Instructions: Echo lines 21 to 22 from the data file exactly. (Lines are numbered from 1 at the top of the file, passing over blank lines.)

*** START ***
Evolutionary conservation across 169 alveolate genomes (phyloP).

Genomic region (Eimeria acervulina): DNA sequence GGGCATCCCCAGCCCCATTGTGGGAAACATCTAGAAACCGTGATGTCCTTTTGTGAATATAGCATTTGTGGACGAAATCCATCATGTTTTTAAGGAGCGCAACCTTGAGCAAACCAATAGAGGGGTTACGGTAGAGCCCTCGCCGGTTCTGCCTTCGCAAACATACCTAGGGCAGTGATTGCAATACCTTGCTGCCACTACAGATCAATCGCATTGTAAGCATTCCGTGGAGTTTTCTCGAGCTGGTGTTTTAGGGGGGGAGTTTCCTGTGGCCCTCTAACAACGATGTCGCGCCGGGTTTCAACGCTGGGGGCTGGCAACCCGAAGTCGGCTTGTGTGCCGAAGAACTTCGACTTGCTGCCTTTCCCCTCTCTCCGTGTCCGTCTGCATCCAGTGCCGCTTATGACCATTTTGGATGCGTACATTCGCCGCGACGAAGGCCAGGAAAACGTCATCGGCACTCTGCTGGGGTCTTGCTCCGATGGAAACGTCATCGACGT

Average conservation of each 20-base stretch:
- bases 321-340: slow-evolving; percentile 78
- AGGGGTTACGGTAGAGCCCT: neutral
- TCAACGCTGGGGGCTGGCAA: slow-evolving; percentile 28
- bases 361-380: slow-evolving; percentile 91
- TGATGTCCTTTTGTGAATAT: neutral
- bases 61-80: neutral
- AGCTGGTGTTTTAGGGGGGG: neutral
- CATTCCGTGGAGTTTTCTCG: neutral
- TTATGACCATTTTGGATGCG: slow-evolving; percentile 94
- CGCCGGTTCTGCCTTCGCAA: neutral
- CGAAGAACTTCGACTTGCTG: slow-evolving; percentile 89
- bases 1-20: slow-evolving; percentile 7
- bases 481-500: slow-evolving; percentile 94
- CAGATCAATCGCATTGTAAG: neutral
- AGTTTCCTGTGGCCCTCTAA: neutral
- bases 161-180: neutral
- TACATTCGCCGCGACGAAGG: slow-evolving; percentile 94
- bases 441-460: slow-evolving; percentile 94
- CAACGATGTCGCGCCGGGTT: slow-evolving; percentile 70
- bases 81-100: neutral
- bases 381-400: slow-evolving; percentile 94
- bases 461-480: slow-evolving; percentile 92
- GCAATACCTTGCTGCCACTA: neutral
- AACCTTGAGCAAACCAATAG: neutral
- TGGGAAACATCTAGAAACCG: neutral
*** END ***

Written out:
- bases 441-460: slow-evolving; percentile 94
- CAACGATGTCGCGCCGGGTT: slow-evolving; percentile 70